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Aluminum premiums inch up on low LME

Keywords: Tags  Midwest premium, P1020, LME, scrap, aluminum, aluminum prices, nonferrous, Michael Cowden


CHICAGO — Midwest aluminum premiums have edged up slightly due to low prices on the London Metal Exchange and weak scrap flows, even as the overall demand situation remains largely unchanged, according to market sources.

AMM’s P1020 premium has inched up to between 11.35 and 12 cents per pound this week from between 11.3 and 12 cents per pound last week.

The slightly higher premiums come at a time when exchange-traded aluminum prices are on the decline.

"Usually when the LME comes down is when the higher premiums are paid," one market source said, noting that some customers pay less attention to premiums than an "all in" price comprising both the LME price and the premium. That all-in price may have dropped from between $1.06 and $1.07 per pound last week to about $1.03 per pound this week due to a falling LME price, even with the slightly firmer premiums, he said.

The LME’s cash primary aluminum contract ended the official trading session at $1,960 per tonne Feb. 28, down 4.3 percent from $2,047 per tonne the same time last week.

"When the price is down, the (higher) premiums are easy to sell. (Buyers) see a $100 (per tonne) drop in the price, and they don’t worry about a few points on the premium," one trader said. "And that’s what’s going on right now."

In addition, aluminum scrap flows have slowed in some regions due to bad weather across much of the United States, bolstering demand for prime material and putting upward pressure on premiums as well, sources said.

"Some traders who owned scrap just couldn’t get it out this week," the market source said. "So if someone needed material, then they maybe had to buy prime. ... And they’re not too concerned about the price because they need to keep their plant running."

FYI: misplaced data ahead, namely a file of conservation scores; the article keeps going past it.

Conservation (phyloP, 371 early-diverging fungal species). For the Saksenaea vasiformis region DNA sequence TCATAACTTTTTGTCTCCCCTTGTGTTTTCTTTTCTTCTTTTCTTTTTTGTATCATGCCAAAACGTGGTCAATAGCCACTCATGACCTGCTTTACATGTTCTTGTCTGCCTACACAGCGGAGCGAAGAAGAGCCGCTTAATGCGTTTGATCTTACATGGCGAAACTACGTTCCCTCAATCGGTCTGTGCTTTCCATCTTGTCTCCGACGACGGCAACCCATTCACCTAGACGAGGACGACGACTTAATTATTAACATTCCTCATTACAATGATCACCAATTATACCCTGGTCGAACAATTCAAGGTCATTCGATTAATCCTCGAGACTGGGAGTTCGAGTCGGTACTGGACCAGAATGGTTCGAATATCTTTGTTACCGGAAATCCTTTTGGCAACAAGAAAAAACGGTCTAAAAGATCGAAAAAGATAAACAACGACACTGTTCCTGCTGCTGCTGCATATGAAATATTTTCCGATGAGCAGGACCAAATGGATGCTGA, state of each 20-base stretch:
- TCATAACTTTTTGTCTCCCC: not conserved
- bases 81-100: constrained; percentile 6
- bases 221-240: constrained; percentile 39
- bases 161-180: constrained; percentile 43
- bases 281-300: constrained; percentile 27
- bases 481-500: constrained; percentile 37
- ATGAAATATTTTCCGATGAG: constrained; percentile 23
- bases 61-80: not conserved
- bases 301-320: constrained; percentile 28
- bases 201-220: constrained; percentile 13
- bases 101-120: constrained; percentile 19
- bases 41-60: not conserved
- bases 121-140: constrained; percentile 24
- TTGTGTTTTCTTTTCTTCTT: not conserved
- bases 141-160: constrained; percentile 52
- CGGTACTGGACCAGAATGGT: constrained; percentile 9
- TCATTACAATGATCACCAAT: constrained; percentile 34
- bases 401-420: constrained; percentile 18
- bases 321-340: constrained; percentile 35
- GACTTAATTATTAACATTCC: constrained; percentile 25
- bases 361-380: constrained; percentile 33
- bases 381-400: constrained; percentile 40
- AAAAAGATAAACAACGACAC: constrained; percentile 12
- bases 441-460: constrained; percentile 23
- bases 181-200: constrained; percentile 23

As a result, the trader said his company has not transacted any deals below 11.35 cents per pound this week and has even booked significant tonnages at premiums as high as 11.5 cents per pound.

But while the trader said his company has seen some uptick in activity at the lower overall price levels, he acknowledged that some buyers continue to sit on the sidelines as they wait for further metal price declines.

A second trader confirmed the trend, noting that his orders are up but not dramatically so. Buyers may "nibble" at low prices, he said, but more business will probably come after prices stop falling.

"If (the LME price) recovers and then comes back down, you’ll see more (bookings)," he predicted. "We’ll always get that kind of stuff. People trying to pick bottoms. But definitely these are really attractive numbers for consumers."

Even if no big surge in business has happened, the second trader said most indicators were nonetheless positive. In deals that specify that a buyer order a certain volume of material each month, referred to as "min-max" contracts, for example, most buyers have come in at the mid- to high-end of their ranges, he said.

"Let’s say it’s 500 (tonnes minimum) to 1000 (tonnes maximum). Most are coming in anywhere from 750 to 1000 (tonnes)," the second trader said.

But while market sources continued to express optimism about a variety of aluminum end-use sectors, most said they had not seen a major change in physical demand. At the same time, much of the current business is driven more by contract rather than spot buyers, several market sources confirmed.

Still, there is business to be done. "Our consumers are finally coming in and saying, ‘We like these prices, they’re at three-month lows and we want to lock-in," a third trader said, noting that his firm had seen fixed-forward interest for the second quarter, the rest of the year and even into 2014.


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